Still a further embodiment of the present invention is shown in FIG. 2G. Bone protection device 700 includes a tubular body 710 extending between head 750 and leading end 720. Tubular body has a static portion 728 and a deformable portion 724 configured for movement into an anchoring position. The tubular body defines an internal passage 770 having a first diameter within the static portion 728, narrowing through tapered internal wall 772 to the narrow passage 774 having a second diameter. The first diameter is greater than the second diameter. The tapered internal wall 772 and the narrow passage 774 extend within the deformable portion 724. It will be appreciated that a conical wedge having a maximum diameter substantially equal to the first diameter will create significant expansion in the deformable portion 724 as it passes longitudinal along the axis of the device. After the expansion, the conical wedge may pass out of the protection device 700 by movement through passage 770.
In an alternative aspect, the each of the above described embodiments may be formed from one or more individual components. For example, the grommet may be provided as a substantially uniform tubular member. Under longitudinal compression, each end of the tube may deform to a bone engaging configuration. In a further aspect, at least one of the ends of the bone grommet is biased to return to the enlarged bone engaging configuration. During insertion, an instrument compresses the resilient end and after removal of the insertion instrument, the end returns to its enlarged bone engagement configuration. In one aspect, the grommet is formed of a shape memory alloy and one or both ends are compressed during insertion and return to their anchoring bone engagement configurations after the insertion instrument is withdrawn. Further, as a result of the expansion of the distal end and or compression along the longitudinal axis, the grommets of the present invention tend to be shorter longitudinally in their anchoring configurations than in their insertion configurations. Moreover, the longitudinal length in the anchoring configuration substantially matches the thickness or width of the spinous process adjacent the bone opening.
Preferably, the ends of the grommet have a radius leading into the central bore extending between opposite sides to minimize strain on the tether as it bends into the bore. Note that the grommet of the invention has been described as being generally cylindrical. The external and internal shapes of grommet have been shown for the purpose of illustration and may take any form such as, but without limitation, oval, square, triangular, etc., as the benefits of the invention may be found in any grommet which may be readily positioned and held in an opening formed in bone so long as the grommet may be inserted into the opening where it will stay in place and guide the cable to prevent sawing of the bone. Moreover, while the device has been shown as a circumferentially closed tubular member, it is contemplated that at least a portion of the longitudinally extending wall may be eliminated such that only the wall aligned with the direction of the compressive force applied by the anchoring tether must be included to obtain the benefits of the bone protection device.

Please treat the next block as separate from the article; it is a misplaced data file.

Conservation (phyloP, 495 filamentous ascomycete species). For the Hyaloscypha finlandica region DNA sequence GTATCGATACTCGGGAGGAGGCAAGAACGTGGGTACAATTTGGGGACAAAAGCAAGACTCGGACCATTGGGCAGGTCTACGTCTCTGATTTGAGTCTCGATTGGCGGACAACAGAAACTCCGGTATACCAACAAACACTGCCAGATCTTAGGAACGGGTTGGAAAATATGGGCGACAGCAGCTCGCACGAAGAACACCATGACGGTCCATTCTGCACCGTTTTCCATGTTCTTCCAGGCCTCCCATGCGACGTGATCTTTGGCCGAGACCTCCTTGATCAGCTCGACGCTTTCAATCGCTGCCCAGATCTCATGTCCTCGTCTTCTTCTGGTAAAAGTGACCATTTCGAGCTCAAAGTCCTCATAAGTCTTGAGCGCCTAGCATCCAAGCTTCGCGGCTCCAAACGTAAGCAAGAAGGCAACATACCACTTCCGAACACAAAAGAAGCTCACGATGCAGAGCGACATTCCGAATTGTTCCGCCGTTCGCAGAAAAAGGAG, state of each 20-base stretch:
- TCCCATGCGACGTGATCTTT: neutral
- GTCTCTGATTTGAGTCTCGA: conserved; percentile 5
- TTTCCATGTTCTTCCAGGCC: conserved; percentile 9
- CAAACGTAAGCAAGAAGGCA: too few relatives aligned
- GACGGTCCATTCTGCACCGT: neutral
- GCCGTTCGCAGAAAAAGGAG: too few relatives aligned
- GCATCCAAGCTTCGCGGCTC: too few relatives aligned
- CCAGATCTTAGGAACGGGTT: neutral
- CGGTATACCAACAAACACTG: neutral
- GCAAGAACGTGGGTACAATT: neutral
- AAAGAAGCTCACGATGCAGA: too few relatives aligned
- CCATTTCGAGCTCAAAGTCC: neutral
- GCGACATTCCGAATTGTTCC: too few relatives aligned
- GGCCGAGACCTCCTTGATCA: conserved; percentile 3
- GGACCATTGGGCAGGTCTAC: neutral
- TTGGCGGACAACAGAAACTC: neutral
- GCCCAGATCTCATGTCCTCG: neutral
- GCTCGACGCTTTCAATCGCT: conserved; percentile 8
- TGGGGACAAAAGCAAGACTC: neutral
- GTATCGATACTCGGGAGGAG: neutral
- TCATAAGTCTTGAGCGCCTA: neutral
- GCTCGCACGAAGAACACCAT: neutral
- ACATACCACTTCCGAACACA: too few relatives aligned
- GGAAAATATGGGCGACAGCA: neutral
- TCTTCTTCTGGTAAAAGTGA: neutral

Embodiments of the implant in whole or in part may be constructed of biocompatible materials of various types. Examples of implant materials include, but are not limited to, non-reinforced polymers, carbon-reinforced polymer composites, PEEK and PEEK composites, shape-memory alloys, titanium, titanium alloys, cobalt chrome alloys, stainless steel, ceramics and combinations thereof. If the instrument or implant is made from radiolucent material, radiographic markers can be located on the instruments or implant to provide the ability to monitor and determine radiographically or fluoroscopically the location of the body in the spinal space.
Referring now to FIGS. 3A-3D, there is illustrated a method for implantation of a bone grommet. A grommet 800 is positioned in a hole extending from a first lateral side of the spinous process SP1 to the opposite second lateral side. The enlarged head 830 of the grommet is engaged against first lateral side of the spinous process and the tubular static portion 820 extends within the bone of the spinous process. The deformable portion 810 extends distally beyond the second lateral side of the spinous process. In one form, the passage through the bone is formed by a separate instrument such as a drill, stylet, probe, awl or curette in advance of grommet insertion. The grommet is then inserted into the previously formed opening. In another embodiment, the grommet is positioned over a hole forming device, such as a guide wire or stylet, and positioned simultaneously with the formation of the opening through the bone.